Steps taken to tighten process chain in shoe recycling project led by SportSG, Dow
The services of a subcontractor were terminated after a Reuters investigation found that several pairs of shoes meant for recycling were put up for sale in Indonesia.
SINGAPORE: Partners of a shoe recycling programme led by Sport Singapore (SportSG) and US company Dow have taken steps to tighten the process chain, after a Reuters investigation found that several pairs of donated shoes were sent to Indonesia where they were put on sale.
Measures to tighten the process include appointing only contractors and subcontractors that are not involved in any secondhand trading of textiles or shoes.
The recycling programme, which was set up in 2021, harvests the rubberised soles and midsoles of donated footwear. The recycled granules are then used in sports infrastructure in Singapore.
Responding to parliamentary questions on the matter, Minister for Culture, Community and Youth Edwin Tong said on Monday (Mar 20) that the services of a subcontractor, Yok Impex, were terminated after project partners looked into issues raised in the Reuters report.
Yok Impex had been engaged by one of the project partners, waste collector Alba-WH, to help with collecting donated shoes from recycling bins in selected parts of Singapore.
These bins were sorted at Yok Impex’s premises before being sent to Alba-WH’s warehouse for registering and weighing.
They were then delivered to a grinding facility managed by BT Sports, said Mr Tong. The facility is the first in Singapore that is able to grind recycled shoes into granules for use as building materials.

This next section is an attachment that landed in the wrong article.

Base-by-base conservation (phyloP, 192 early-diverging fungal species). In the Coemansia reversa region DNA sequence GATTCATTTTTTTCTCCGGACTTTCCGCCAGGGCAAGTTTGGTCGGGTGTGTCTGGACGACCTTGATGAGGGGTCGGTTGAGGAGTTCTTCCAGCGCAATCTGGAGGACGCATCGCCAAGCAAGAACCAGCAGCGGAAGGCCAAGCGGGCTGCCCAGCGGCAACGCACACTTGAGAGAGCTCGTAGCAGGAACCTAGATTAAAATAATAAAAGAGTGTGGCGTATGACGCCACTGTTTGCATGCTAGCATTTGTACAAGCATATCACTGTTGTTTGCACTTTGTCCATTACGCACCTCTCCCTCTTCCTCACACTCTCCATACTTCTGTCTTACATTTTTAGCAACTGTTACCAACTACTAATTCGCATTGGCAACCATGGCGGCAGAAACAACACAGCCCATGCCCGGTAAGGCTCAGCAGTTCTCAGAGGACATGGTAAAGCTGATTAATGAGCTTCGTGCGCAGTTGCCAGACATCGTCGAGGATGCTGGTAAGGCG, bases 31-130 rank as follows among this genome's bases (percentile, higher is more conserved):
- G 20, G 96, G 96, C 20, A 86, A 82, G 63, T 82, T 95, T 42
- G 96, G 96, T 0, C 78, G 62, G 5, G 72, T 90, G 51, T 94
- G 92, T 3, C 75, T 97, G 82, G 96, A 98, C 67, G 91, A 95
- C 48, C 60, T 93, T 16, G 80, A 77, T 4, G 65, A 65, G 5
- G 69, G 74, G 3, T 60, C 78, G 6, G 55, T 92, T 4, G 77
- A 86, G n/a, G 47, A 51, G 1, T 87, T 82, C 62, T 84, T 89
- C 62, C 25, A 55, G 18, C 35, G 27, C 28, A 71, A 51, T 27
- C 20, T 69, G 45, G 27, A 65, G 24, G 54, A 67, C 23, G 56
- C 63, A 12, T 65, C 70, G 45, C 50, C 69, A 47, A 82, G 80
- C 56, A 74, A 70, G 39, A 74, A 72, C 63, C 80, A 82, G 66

According to Reuters, which tracked 11 pairs of shoes, nearly all the footwear ended up with Yok Impex. Ten pairs were later exported to Indonesia. One remains in Singapore, with its tracking device still intact.
"The investigation found that the shoe recycling bins at Yok Impex’s premises were not properly segregated from their other sorting activities, resulting in some shoes which were meant for recycling being exported to other countries for resale," Mr Tong said on Monday.
"Alba-WH has since terminated the services of Yok Impex."
As part of efforts to tighten the process chain, Mr Tong said only contractors and sub-contractors that are not involved in any secondhand trading of textiles or shoes have been appointed.
All the collected shoes will now be transported to Alba-WH’s premises without any aggregation or sorting at any other places beforehand, and regular spot checks and inspections will be conducted on contractors and sub-contractors, he added.
According to the minister, the project has “otherwise been running well” - 10,000kg of shoes have been processed and used at the running track at Kallang Football Hub and an 888m jogging trail under construction in Jurong Town.
The remaining recycled granules are planned for use in sports centres in Serangoon, Bukit Canberra and Punggol, as well as in jogging tracks, fitness corners and playgrounds around Singapore, Mr Tong said.
“I hope that this episode will not deter the public from supporting such initiatives as these are important and impactful in protecting our environment," he added.
Following the Reuters report, Indonesia also said on Mar 6 that it would tighten customs checks at small ports to crack down on the illegal import of secondhand shoes.